Monday, May 16, 2011

Trump's game of political footsie comes to an end

Hello friends. After taking a few days off to work on some matters independent of the blogosphere, we're back. And, what better way to enter the blogosphere than with the departure of Donald Trump?

Let's face it, Donald Trump probably wasn't ever going to be president. Who knows if he even would have made it through a tough primary fight. But the guy made politics fun for awhile. And, as much as the press has derided him, it still gave them something to talk about.

Trump scored big interviews with some of the top journalists, including Meredith Vieira, Piers Morgan and George Stephanopoulos. And then, there were moments like this:

Presidential? Not really. But, new and different? You'd better f'n believe it.

As it turns out, this showmanship was apparently little more than self-promotion by a reality television star. But, it had an impact on presidential politics.

When Donald Trump started playing presidential footsie with the American voters, he was entering an arena where other candidates on the GOP side had yet to catch fire. And, as easy as it was to discount Donald Trump's candidacy as silly, there is no question he tapped into populist sentiment and forced the dialogue in a certain direction on issues like the President's birth certificate. (In fact, he most likely forced action on that issue.) For good or for ill, Trump made voters and the press pay attention to the presidential race, and that's never a bad thing.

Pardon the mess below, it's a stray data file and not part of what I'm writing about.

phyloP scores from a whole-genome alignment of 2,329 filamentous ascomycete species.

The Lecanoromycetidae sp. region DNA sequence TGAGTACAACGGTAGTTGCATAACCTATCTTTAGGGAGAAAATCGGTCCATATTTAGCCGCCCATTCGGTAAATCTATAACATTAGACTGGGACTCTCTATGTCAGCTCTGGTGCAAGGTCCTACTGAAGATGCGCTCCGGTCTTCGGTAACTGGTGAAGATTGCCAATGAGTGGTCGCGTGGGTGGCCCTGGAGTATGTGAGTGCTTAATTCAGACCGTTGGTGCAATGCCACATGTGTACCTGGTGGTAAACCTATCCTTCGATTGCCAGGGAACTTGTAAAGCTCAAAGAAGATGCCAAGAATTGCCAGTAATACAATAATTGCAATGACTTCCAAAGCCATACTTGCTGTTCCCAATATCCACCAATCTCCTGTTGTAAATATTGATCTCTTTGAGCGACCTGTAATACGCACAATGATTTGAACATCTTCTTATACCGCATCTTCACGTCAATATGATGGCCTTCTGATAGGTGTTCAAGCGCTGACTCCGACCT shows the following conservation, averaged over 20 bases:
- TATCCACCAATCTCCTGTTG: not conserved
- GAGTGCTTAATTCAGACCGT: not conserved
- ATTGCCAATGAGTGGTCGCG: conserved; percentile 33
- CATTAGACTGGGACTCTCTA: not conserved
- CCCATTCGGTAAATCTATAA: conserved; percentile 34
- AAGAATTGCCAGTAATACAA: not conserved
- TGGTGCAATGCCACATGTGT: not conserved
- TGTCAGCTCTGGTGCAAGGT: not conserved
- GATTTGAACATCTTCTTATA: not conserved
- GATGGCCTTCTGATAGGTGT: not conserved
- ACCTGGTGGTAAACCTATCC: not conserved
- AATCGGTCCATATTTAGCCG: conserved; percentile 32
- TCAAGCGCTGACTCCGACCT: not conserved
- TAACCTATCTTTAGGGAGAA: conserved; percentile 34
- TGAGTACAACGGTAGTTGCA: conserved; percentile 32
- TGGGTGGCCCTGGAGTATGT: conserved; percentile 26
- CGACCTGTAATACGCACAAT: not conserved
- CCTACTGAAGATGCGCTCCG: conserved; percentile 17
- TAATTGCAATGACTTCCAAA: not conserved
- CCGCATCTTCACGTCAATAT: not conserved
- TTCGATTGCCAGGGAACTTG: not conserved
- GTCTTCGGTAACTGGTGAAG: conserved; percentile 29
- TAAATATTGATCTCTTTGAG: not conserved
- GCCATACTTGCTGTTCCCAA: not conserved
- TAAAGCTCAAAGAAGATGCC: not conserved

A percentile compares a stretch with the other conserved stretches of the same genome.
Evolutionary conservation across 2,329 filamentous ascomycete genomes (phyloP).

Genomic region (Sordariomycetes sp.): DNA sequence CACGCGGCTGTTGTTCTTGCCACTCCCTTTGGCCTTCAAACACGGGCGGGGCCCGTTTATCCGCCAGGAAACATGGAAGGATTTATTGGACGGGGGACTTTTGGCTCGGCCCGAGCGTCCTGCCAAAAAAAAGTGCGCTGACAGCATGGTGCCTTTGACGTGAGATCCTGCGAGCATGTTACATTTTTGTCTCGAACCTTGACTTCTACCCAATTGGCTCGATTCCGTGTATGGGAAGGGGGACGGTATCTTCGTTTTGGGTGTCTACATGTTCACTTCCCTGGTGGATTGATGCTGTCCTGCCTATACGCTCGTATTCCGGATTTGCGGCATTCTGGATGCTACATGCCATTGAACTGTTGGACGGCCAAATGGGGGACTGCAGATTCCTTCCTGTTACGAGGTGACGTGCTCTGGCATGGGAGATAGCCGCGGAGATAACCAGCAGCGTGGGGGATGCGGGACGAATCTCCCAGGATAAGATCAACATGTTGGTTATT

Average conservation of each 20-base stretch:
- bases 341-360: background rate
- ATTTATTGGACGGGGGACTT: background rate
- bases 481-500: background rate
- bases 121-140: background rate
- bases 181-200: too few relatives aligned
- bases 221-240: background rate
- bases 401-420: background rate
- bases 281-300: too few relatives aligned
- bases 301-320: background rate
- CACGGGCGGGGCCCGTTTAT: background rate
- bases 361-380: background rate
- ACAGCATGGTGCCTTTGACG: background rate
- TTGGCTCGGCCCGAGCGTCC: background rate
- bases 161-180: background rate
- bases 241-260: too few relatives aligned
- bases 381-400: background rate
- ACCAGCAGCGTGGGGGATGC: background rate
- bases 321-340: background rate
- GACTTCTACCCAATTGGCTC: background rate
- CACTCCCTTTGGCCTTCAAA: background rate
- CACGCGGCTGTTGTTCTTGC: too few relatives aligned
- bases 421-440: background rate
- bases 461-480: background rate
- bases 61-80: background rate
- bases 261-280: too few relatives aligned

With Trump out of the race, we still see a field of GOP candidates that hasn't really gelled yet, which makes it tough to have a coherent partisan message or a unified voice against the current administration. Who will take up that mantle -- not necessarily the mantle of Donald Trump, who never put it all together, but of the credible, personable candidate who asks tough questions of President Obama and proposes his/her own set of solutions?

The bottom line is that Trump filled a void by speaking the minds of disenchanted voters across America. It was a void that existed before Trump started talking politics, and it's still there now.

The GOP needs someone to fill that void. Until then, Obama appears to have the presidential field all to himself.

1 comment:

  1. Trump made was a good "carnival barker" and "sideshow," to quote Obama. His exit gives the GOP field an opening for real contenders to challenge Obama in the general.


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